Now some fresh pickings from the Political Grapevine:

Murder Charges

An officer investigating murder allegations against a U.S. Marine accused of shooting three of the 24 Iraqis killed in Haditha has recommended the charges be dismissed.

Marine Corps Lieutenant Colonel Paul Ware says the government's theory that Lance Corporal Justin Sharratt executed the three men was "unsupported and incredible" and relied on contradictory statements by Iraqis. Sharratt testified at a preliminary hearing that he fired only after one of the Iraqis pointed a gun at him.

Colonel Ware's recommendation is not binding. A final decision on whether Sharratt will stand trial will be made by the commanding general overseeing the case.

Three other Marines face murder charges in the Haditha incident, which occurred after a Marine was killed in a roadside bombing.

Pennsylvania Democratic Congressman John Murtha refused to comment today when asked by Gary Gross of the Let Freedom Ring blog for a reaction to Colonel Ware's recommendation. You'll recall that Murtha has said the Marines "overreacted" and "killed innocent civilians in cold blood." But today his office said he would not comment because the investigation is ongoing.

Back in Court

The family of a peace activist who was accidentally killed by a bulldozer while trying to prevent the demolition of a Palestinian home has asked a federal appeals court to reinstate its lawsuit against the American manufacturer of the bulldozer.

Rachel Corrie was run over by the bulldozer when the operator did not see her blocking his path. Her family says Caterpillar Tractor should be held liable because it knew — or should have known — the bulldozer could be used to commit human rights violations.

The original lawsuit was dismissed two years ago. Lawyers for Caterpillar and the U.S. Justice Department say reviving the case would require American courts to improperly intervene in political issues reserved for the president and Congress.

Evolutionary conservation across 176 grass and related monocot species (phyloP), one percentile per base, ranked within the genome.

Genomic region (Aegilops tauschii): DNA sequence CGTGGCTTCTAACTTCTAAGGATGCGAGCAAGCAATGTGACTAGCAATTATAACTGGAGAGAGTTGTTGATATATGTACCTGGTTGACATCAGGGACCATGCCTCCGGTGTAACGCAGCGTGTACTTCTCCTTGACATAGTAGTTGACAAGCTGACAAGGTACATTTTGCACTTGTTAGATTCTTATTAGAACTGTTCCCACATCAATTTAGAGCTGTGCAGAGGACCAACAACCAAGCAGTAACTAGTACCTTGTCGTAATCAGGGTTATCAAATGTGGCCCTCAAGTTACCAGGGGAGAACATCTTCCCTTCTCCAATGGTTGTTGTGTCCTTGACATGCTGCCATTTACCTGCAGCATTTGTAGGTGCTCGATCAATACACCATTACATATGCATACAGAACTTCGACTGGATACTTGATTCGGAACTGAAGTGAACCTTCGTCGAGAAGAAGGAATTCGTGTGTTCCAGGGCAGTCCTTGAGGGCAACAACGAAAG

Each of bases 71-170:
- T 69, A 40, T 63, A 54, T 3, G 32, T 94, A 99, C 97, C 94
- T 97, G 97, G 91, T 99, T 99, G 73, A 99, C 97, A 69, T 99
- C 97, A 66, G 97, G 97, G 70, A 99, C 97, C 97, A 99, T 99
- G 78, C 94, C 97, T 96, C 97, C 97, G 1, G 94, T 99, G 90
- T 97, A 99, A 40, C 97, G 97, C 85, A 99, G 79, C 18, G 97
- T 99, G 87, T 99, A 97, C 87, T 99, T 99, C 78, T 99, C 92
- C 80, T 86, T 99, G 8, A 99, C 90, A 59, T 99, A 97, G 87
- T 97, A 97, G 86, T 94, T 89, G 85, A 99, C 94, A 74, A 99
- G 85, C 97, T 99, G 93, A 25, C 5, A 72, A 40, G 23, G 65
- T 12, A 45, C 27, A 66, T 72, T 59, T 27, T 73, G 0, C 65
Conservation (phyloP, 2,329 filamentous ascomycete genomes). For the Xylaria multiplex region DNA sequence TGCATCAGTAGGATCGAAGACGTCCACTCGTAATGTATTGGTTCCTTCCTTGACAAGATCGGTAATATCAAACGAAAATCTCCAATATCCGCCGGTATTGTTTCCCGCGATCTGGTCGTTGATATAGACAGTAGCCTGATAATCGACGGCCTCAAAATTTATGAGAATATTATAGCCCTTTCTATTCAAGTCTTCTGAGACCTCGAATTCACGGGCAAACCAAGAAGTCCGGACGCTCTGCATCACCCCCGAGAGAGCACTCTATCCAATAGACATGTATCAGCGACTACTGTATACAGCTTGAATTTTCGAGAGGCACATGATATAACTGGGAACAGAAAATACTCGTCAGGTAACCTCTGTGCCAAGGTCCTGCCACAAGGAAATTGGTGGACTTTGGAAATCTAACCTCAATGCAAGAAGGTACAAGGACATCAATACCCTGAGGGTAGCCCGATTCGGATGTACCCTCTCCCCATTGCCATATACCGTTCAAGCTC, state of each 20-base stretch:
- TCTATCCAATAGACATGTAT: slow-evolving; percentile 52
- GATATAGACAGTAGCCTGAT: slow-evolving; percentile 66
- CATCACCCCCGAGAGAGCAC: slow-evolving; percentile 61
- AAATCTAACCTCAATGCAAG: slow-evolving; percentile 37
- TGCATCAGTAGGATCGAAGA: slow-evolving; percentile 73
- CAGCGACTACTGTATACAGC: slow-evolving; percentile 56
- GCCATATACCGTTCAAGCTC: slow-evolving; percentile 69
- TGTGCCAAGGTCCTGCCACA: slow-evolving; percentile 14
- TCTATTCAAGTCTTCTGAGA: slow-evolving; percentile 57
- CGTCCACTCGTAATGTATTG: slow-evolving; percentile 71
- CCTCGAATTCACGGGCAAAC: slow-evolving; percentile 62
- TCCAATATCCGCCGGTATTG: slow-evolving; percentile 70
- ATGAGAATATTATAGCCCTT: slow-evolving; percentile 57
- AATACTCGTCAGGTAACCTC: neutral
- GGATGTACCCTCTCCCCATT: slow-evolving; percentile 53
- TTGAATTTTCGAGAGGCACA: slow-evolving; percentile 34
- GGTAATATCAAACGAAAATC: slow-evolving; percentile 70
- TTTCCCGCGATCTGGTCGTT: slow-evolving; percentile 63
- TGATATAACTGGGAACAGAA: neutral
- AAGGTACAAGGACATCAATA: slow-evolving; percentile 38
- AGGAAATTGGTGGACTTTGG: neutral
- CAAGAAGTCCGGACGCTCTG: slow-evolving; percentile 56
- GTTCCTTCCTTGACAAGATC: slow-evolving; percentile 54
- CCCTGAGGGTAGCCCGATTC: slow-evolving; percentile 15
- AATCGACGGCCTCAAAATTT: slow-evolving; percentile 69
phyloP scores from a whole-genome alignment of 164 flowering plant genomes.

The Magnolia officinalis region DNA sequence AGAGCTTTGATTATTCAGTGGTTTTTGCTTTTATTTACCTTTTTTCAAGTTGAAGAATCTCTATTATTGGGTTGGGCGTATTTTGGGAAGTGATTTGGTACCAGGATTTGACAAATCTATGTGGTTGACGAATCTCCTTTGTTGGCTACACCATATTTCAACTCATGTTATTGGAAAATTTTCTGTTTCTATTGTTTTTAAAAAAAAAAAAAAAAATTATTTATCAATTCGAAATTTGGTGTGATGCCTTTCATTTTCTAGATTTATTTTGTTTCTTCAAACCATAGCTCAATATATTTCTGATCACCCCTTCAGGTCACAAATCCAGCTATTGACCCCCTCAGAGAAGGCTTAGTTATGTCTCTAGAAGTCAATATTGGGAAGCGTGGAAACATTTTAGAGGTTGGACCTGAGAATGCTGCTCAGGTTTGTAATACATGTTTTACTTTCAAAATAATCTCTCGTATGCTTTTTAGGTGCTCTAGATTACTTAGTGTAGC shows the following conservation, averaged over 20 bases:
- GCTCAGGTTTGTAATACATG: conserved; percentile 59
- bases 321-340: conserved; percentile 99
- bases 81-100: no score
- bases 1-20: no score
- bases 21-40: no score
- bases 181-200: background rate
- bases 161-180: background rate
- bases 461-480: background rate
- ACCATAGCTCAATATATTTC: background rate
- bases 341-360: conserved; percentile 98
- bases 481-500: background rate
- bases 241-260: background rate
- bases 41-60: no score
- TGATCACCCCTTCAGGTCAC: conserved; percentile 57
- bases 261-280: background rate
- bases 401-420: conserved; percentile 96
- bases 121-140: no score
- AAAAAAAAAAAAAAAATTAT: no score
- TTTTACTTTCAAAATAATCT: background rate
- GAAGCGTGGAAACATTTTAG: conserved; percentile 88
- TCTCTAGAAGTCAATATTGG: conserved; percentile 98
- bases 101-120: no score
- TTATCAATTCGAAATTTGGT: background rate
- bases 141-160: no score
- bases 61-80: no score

Poor Showing

Democratic presidential candidate John Edwards has made poverty a key campaign theme. But a couple of polls show that Edwards is not getting any traction with the very people he says he's trying to help.

A poll from ABC News and The Washington Post indicates that Edwards' support among Democrats and Democratic-leaning independents with household incomes below $20,000/year is just 10 percent — far below Hillary Clinton’s 55 percent and Barack Obama's 20 percent.

And another poll of independents reported in The Post indicates 40 percent from households earning less than $20,000 say there is no chance they would support Edwards. And among those who say their families are falling behind financially, only 9 percent said they would definitely support Edwards — about half the numbers for Clinton and Obama.

Going Negative

A producer for German public television network ZDF who is doing a documentary on the U.S. presidential race is looking for New York City firefighters unhappy — and only those unhappy — with Rudy Giuliani's handling of the 9/11 aftermath.

FOX News obtained an e-mail from producer Stephan Mueller that said: "We are looking for New York firefighters who are dissatisfied or disappointed with former Mayor Giuliani's handling of the 9/11 aftermath."

When contacted by FOX News, Mueller said he was trying to dispute Giuliani's contention that he is in solidarity with the firefighters. Mueller said he based this on information from "a couple" of firefighters. And he said he has not yet made any attempts to contact or interview firefighters who are not upset with Giuliani.

—FOX News Channel's Martin Hill contributed to this report.